Soup, For Whatever Ails You

Wednesday, February 15, 2012

We are in weakened state, with two boys down and a mother rapidly following suit.

This calls for Chicken Noodle Soup.

Like all great recipes, it's not so much original as it is reinterpreted.

Inspired by Jora, who was inspired by a friend, this has evolved to become my go-to sick-bed recipe.

The chicken is cooked in stock, rather than in water to make stock, resulting in a broth that is doubly rich and golden.

The lemon juice (just a squeeze) is the super-duper, not-to-be-overlooked secret ingredient that puts it over the top.

Double chicken flavour, with a hint of vitamin C.

Potent stuff.

I hope you and yours are well, but if not, make this and you soon will be.

Chicken Noodle Soup

1 whole free-range chicken
1 litre chicken stock (I used Cambell's Low-Sodium in a carton - don't judge me)
3 carrots chopped (I like mine smallish)
3 celery stalks with leaves, chopped (ditto)
1 large or two small onions, chopped
1 Tbs lemon juice
1 handful of continental parsely, chopped fine
1 packet flat egg noodles (optional)

Put the chicken in a large pot and add the stock.  If the liquid doesn't quite cover the bird, top it up with water from the kettle.  Bring to a boil.  Lower the heat and simmer, partially covered.  Cook gently for 40-ish minutes (I like my chicken slow-cooked and tender, but be careful: if you let it go too long it will become stringy and mealy.  Yuck).  Remove the chicken from the pot to a platter.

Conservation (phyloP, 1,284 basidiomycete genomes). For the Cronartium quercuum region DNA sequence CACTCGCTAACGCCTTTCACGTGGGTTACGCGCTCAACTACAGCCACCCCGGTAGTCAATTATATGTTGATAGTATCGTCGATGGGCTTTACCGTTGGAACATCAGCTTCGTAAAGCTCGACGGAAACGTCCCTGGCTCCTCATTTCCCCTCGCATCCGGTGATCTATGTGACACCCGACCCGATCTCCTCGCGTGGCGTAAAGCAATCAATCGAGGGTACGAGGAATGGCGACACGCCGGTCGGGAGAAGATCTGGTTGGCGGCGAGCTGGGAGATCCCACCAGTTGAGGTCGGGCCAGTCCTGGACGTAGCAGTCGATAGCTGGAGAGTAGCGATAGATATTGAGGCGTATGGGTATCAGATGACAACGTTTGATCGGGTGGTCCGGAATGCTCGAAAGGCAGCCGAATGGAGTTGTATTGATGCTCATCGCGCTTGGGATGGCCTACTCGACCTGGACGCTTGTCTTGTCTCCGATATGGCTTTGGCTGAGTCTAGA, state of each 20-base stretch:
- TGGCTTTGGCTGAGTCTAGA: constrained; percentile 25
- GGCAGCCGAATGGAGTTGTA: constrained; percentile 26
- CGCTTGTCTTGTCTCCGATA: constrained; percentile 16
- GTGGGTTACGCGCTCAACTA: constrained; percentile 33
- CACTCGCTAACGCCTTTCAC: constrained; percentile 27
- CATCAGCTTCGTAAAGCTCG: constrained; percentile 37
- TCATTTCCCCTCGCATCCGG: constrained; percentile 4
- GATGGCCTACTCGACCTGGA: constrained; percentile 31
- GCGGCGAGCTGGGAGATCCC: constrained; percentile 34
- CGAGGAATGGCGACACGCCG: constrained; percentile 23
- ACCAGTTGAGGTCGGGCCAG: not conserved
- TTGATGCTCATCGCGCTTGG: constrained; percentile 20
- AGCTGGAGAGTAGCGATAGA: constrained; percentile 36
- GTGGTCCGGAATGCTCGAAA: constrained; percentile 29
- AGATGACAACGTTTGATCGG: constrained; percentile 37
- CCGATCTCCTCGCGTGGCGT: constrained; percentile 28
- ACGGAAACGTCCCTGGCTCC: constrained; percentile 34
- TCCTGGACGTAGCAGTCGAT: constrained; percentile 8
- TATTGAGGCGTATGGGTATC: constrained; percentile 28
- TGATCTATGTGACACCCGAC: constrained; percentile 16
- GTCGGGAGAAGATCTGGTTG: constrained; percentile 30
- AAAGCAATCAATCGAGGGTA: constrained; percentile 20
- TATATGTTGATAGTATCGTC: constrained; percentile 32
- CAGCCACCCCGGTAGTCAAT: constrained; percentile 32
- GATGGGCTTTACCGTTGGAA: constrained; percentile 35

Melt a knob of butter in a large frying pan, add the carrots, celery and onion and saute without browning, until the onion is translucent and the carrot and celery begin to soften.  Add to the broth and simmer away.

Meanwhile, remove the skin from the chicken and pull the meat apart into bite-sized strips.  (I set the white meat aside to be used in sandwiches and salads, returning only the darker meat to the pot).

Now, for the noodles: I cook mine in a wire basket submerged in the pot of broth and vegetables - this way, the noodles get great flavor and I can lift them out of the pot in one motion, store them in a separate container and add as needed, without worrying about them getting mushy, or leave them out entirely, as individual tastes demand.

Return the meat to the pot, add the all-import squeeze of lemon, and tip in the parsley.

Put noodles in bowls, ladle hot soup over noodles, and watch it disappear.

Image via Seabold Vintage Market - I love everything in this shop.


  1. Oh yum - just what I feel like but I'm not even sick. Now if I could just get someone to make it for me....


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